My One and Uni: Why is Everyone Obsessed With Uni Right Now?
“Have you tried uni?”
Sea urchin, or “uni” in Japanese, is the hottest seafood right now. The sweet, creamy roe that is gold in color, briny in flavor, and delicate in texture, is unlike any other seafood. Uni is best enjoyed on its own or in simple recipes where the roe is the star, usually paired with a carb like pasta or rice so the richness can really shine.
At FultonFishMarket.com, we’re the authorities on all things seafood… including uni. We source sustainably-harvested and wild-caught uni, so that you can enjoy uni when its at its seasonal best.
So, What is Uni?
Uni is Japanese for sea urchin, a close relative of the starfish, the sand dollar, and the sea cucumber.
Encased in a hard shell, the sea urchin is best known for its long, sharp spines - think of it as an underwater hedgehog (in fact, sea urchin in Spanish is hedgehog of the sea). Those spines, along with its tubular tentacles, protect the sea urchin from predators and allow it to move across the ocean floor in coral reefs, on rock surfaces, or in shallow tide pools. Look out for them when you’re snorkeling or diving in many parts of the world (just don’t step on one!)
The only part of the sea urchin uni that is edible is the roe, which is actually the gonads. The best time to enjoy uni is during spawning season, usually in late summer/fall.
What Does Uni Taste Like?
Uni has a uniquely savory, briny and umami flavor, with a buttery, melt in the mouth texture. Depending on which uni you’re tasting, you might also pick up sweet or metallic notes.
What is the Difference Between West Coast Uni and East Coast Uni?
West Coast uni is known for its thick and rich texture that is perhaps more delicate than its East Coast counterparts. East Coast uni, a bright yellow to West Coast uni’s golden orange, is firm and brinier.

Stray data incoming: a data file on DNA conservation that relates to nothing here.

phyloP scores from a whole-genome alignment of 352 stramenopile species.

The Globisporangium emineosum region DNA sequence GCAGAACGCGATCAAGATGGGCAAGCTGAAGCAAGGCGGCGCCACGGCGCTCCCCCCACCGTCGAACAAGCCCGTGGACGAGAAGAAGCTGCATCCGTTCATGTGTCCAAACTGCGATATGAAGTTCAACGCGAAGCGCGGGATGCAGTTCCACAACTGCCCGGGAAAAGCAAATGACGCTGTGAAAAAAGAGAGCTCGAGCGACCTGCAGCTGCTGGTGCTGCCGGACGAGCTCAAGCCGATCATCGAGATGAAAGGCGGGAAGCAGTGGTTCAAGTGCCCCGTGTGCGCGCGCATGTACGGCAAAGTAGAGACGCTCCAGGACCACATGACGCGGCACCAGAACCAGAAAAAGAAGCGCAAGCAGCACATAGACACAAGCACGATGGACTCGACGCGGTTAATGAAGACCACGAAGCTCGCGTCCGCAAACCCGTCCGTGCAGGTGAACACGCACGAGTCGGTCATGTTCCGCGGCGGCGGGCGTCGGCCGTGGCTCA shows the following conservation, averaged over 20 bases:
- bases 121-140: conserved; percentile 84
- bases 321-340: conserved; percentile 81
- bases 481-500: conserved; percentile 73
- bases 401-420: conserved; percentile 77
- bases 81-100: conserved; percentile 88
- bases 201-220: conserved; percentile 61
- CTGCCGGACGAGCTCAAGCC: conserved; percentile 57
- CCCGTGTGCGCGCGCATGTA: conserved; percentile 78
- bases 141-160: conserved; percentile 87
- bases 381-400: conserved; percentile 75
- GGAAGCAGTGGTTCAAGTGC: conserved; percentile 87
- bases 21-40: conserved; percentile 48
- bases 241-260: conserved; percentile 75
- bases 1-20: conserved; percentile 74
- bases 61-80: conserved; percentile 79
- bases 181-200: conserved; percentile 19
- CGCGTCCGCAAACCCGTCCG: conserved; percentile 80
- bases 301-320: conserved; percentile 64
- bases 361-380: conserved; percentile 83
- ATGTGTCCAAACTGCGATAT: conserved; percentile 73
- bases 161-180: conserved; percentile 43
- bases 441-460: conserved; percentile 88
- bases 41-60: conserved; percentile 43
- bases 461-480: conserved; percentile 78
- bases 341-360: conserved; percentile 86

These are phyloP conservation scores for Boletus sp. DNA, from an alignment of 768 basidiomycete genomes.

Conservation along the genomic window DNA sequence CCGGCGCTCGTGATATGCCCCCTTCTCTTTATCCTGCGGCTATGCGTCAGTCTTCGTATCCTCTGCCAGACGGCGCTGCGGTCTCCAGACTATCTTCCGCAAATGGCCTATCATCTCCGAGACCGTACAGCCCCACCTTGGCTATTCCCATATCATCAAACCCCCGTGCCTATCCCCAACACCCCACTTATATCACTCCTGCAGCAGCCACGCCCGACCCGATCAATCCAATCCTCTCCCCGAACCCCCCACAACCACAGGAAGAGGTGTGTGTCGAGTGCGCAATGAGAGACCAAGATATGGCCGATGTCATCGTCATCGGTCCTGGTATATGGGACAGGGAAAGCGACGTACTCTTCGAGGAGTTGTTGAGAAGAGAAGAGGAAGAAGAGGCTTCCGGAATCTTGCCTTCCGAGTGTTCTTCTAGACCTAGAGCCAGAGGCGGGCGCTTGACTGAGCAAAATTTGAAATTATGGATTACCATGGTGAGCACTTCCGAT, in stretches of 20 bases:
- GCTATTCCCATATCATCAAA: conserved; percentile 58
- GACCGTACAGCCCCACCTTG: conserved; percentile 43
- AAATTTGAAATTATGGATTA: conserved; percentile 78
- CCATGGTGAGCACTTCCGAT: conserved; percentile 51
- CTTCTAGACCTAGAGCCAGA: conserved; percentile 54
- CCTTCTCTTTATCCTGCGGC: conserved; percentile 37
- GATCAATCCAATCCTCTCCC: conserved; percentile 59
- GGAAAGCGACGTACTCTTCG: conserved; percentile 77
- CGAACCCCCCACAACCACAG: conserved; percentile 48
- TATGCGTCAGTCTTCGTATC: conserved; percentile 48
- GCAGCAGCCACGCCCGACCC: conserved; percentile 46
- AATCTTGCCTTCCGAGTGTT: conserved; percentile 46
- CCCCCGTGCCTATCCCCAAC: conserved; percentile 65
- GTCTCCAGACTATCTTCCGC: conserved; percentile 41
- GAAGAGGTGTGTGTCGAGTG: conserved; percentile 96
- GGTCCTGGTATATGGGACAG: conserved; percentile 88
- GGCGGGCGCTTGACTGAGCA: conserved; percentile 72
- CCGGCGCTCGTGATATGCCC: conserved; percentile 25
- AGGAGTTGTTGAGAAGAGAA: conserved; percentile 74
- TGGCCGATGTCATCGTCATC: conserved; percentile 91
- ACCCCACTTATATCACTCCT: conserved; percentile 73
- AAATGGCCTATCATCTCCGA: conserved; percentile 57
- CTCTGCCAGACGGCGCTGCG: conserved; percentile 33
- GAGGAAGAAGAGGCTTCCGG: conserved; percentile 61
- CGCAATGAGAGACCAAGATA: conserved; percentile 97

While both coasts provide delicious, creamy uni, keep in mind that different recipes fare better with each variety of uni. We love West Coast uni’s milder flavor in cold recipes like sushi, whereas East Coast uni’s more assertive flavor can hold up to hot preparations like pastas or eggs.
At the moment our West Coast uni comes from San Diego while East Coast uni comes from the region known as the Gulf of Maine, harvested from Maine into the Canadian Maritimes.
Uni Around the World
A staple in Japanese cuisine, one of the most popular ways to enjoy uni and a fixture on omakase menus is in nigiri sushi, uni placed atop seasoned rice. Another favorite is uni chawanmushi, a savory steamed egg custard. We love uni in chirashi, a mix of raw seafood including uni fish on top of sushi rice. It’s an easy Japanese dinner - read on for our simple uni on rice recipe below.
Besides Japan, uni is prized in other parts of the world, like in the South of France, where raw sea urchin is served with slices of fresh baguette and butter. Italians enjoy a seasonal preparation of sea urchins, or “ricci di mare,” in spaghetti with butter and lemon. Try our uni pasta recipe that’s easy to make at home.
How to Enjoy Uni at Home
We’ve done the hard work for you, removing the sea urchin roe from the spiny shell, so go ahead and enjoy your tray of uni sea urchin as soon as it arrives on your doorstep. It’s best to eat uni the same day it’s delivered for optimal taste and freshness.
Serve uni over rice, with eggs or in an uni pasta, just remember less is more. Here are our favorite uni recipes to try at home.
Rice bowls are easy to prepare at home - especially because their ingredients are so flexible. You can add pickled beets, daikon radish, or ginger. The addition of other seafood like lump crabmeat or ahi tuna is also welcome… Just don’t leave out the uni!
Uni pasta might sound fancy but is easy to make at home and ready in minutes. A thin pasta such as angel hair or thin spaghetti is ideal for the creamy uni butter sauce. The results are addictive.
Sure you could visit your favorite sushi counter, but making uni nigiri sushi is easy (and fun) at home. Impress your friends by a sushi dinner party, or treat yourself to a platter of homemade uni sushi when you don’t want to share. No judgement. Either way, you’ll love this recipe.